A visual journal exploring the birds of Inwood and Northern Manhattan

by Teri Tynes – amateur naturalist, photographer, and illustrator

The Office Hours of an Eastern Screech-Owl

Many regular walkers in Inwood Hill Park enjoy taking a stroll through the Clove, a small picturesque valley between the two prominent hills in the park, and stopping to look for a little owl that resides way up high in a hole in a tree. The owl is an Eastern Screech-Owl, a small gray-colored owl that naturally looks wise and old and sometimes gruff. The crevice in the tree perfectly frames the owl’s face and upper breast when it shows itself at the opening. 

Eastern Screech-Owl. Inwood Hill Park. February 26, 2023

A celebrity among bird watchers, the owl’s infrequent appearance is always an event, a choice moment for the bird paparazzi that scramble the facing slope for a good viewing. 

Owls require respect, distance, and safety, so specific sightings with directions are often under-reported, shared at a later date, or not shared at all. This goes for other birds, too, especially rare ones. That said, this owl is so high up in a tree that I will share some directions here. Even then, do you see an owl in the following picture? (It’s there.)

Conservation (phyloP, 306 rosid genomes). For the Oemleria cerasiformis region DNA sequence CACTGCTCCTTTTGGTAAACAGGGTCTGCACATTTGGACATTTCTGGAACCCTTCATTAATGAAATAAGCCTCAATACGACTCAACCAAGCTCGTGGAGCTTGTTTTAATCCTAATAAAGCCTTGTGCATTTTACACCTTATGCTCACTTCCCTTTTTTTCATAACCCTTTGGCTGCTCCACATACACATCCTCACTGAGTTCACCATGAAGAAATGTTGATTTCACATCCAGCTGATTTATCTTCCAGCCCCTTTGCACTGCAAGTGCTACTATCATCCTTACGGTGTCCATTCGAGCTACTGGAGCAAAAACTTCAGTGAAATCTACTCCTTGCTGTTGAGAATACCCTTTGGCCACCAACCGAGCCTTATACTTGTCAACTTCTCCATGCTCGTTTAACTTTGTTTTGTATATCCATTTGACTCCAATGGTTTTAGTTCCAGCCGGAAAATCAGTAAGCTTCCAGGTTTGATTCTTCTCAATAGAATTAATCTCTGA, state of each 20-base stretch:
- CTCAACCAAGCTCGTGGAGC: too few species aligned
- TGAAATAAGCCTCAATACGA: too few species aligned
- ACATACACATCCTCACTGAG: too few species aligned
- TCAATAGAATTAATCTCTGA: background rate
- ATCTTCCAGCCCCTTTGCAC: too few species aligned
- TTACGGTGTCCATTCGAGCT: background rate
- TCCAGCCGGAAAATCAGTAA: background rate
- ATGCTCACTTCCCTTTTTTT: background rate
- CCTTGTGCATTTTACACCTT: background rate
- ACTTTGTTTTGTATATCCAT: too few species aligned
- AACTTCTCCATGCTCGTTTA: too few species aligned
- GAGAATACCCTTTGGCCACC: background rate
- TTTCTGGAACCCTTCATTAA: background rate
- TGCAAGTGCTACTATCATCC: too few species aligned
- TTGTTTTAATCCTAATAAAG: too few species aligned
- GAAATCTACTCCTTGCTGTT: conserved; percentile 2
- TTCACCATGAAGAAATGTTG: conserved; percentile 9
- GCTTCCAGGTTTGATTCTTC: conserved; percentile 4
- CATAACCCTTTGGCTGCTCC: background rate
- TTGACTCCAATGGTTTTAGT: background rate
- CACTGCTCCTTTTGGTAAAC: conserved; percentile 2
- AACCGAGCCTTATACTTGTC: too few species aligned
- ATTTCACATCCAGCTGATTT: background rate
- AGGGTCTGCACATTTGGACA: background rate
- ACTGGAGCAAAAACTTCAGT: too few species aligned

Walk a short distance up the Clove path from the athletic fields, pause in front of the grouping of Rock Caves and look for a tree that seems to lean to the left on a jutting sliver of rock. Follow the tree branch up about one-half to three-quarters of its height to the place where the tree splits into two dominant branches. At that juncture look for a hole facing the park path. It’s a tiny hole, but if the owl makes an appearance at the surface, anyone with good natural vision or vision-correction may be able to spot the owl with the naked eye. When I first saw an owl here in 2021, experienced birders were present to show me the location, but it took me forever to see it.

Eastern Screech-Owl. Inwood Hill Park. February 19, 2023

Second, you need to know when to look. Based on only a handful of observations over the past two years, I would recommend the late morning or middle of the afternoon. But that’s just me. I first saw an Eastern Screech-Owl in this spot in mid-March of 2021, documented with a fuzzy close-up, and I’m not even sure it’s the same owl I saw this week.   

• March 14, 2021. 10:46 am. Sleeping

• December 30, 2022. 2:22 pm. Sleeping and then wide-awake at 2:56 pm.

• Feb. 26, 2023  2:24 pm – 3:29 pm. Awake.

• March 3, 2023. 11:55 am. Half asleep. One eye open.

• March 8, 2023. 3:37 pm Dozing off.

On several visits, I didn’t see the owl, but I did see Blue Jays taking turns to look in the crevice. The jays may have prompted the owl to slide back into the tree cavity. Other times I have observed the owl slipping out of sight when a Red-tailed Hawk appeared nearby. The Eastern Screech-Owl chooses its own limited office hours, proper for a little owl that has earned tenure at this nature university.

Blue Jay visiting the home of the Eastern Screech-Owl. March 12, 2023.

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